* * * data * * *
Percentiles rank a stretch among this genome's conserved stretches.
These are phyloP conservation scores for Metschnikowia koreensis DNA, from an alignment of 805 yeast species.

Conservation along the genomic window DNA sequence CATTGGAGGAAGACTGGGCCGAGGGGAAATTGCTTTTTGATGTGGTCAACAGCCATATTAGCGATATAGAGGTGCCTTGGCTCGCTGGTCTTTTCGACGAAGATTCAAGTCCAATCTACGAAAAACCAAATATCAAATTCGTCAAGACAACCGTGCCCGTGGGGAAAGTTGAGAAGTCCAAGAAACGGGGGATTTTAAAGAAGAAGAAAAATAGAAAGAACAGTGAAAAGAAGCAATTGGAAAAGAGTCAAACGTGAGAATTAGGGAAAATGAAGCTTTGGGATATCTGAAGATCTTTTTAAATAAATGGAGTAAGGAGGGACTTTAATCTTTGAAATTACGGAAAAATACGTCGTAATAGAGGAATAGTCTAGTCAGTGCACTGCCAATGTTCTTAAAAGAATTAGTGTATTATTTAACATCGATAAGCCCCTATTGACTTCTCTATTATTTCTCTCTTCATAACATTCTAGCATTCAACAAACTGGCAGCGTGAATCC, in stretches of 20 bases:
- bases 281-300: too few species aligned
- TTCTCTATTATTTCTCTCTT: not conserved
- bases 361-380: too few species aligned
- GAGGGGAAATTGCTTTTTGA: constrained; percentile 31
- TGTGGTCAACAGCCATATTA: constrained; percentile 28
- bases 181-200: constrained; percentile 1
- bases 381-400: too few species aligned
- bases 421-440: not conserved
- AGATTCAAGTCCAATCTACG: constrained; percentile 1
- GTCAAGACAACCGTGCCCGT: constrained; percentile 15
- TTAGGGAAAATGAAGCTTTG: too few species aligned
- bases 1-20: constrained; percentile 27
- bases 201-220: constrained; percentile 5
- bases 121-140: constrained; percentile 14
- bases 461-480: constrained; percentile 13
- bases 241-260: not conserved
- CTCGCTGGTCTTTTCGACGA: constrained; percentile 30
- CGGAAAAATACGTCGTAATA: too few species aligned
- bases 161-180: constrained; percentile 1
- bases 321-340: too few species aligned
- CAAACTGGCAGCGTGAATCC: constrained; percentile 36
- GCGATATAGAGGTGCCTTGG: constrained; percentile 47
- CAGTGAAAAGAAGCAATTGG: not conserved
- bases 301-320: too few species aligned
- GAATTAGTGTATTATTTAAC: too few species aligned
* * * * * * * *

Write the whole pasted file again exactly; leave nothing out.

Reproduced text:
Percentiles rank a stretch among this genome's conserved stretches.
These are phyloP conservation scores for Metschnikowia koreensis DNA, from an alignment of 805 yeast species.

Conservation along the genomic window DNA sequence CATTGGAGGAAGACTGGGCCGAGGGGAAATTGCTTTTTGATGTGGTCAACAGCCATATTAGCGATATAGAGGTGCCTTGGCTCGCTGGTCTTTTCGACGAAGATTCAAGTCCAATCTACGAAAAACCAAATATCAAATTCGTCAAGACAACCGTGCCCGTGGGGAAAGTTGAGAAGTCCAAGAAACGGGGGATTTTAAAGAAGAAGAAAAATAGAAAGAACAGTGAAAAGAAGCAATTGGAAAAGAGTCAAACGTGAGAATTAGGGAAAATGAAGCTTTGGGATATCTGAAGATCTTTTTAAATAAATGGAGTAAGGAGGGACTTTAATCTTTGAAATTACGGAAAAATACGTCGTAATAGAGGAATAGTCTAGTCAGTGCACTGCCAATGTTCTTAAAAGAATTAGTGTATTATTTAACATCGATAAGCCCCTATTGACTTCTCTATTATTTCTCTCTTCATAACATTCTAGCATTCAACAAACTGGCAGCGTGAATCC, in stretches of 20 bases:
- bases 281-300: too few species aligned
- TTCTCTATTATTTCTCTCTT: not conserved
- bases 361-380: too few species aligned
- GAGGGGAAATTGCTTTTTGA: constrained; percentile 31
- TGTGGTCAACAGCCATATTA: constrained; percentile 28
- bases 181-200: constrained; percentile 1
- bases 381-400: too few species aligned
- bases 421-440: not conserved
- AGATTCAAGTCCAATCTACG: constrained; percentile 1
- GTCAAGACAACCGTGCCCGT: constrained; percentile 15
- TTAGGGAAAATGAAGCTTTG: too few species aligned
- bases 1-20: constrained; percentile 27
- bases 201-220: constrained; percentile 5
- bases 121-140: constrained; percentile 14
- bases 461-480: constrained; percentile 13
- bases 241-260: not conserved
- CTCGCTGGTCTTTTCGACGA: constrained; percentile 30
- CGGAAAAATACGTCGTAATA: too few species aligned
- bases 161-180: constrained; percentile 1
- bases 321-340: too few species aligned
- CAAACTGGCAGCGTGAATCC: constrained; percentile 36
- GCGATATAGAGGTGCCTTGG: constrained; percentile 47
- CAGTGAAAAGAAGCAATTGG: not conserved
- bases 301-320: too few species aligned
- GAATTAGTGTATTATTTAAC: too few species aligned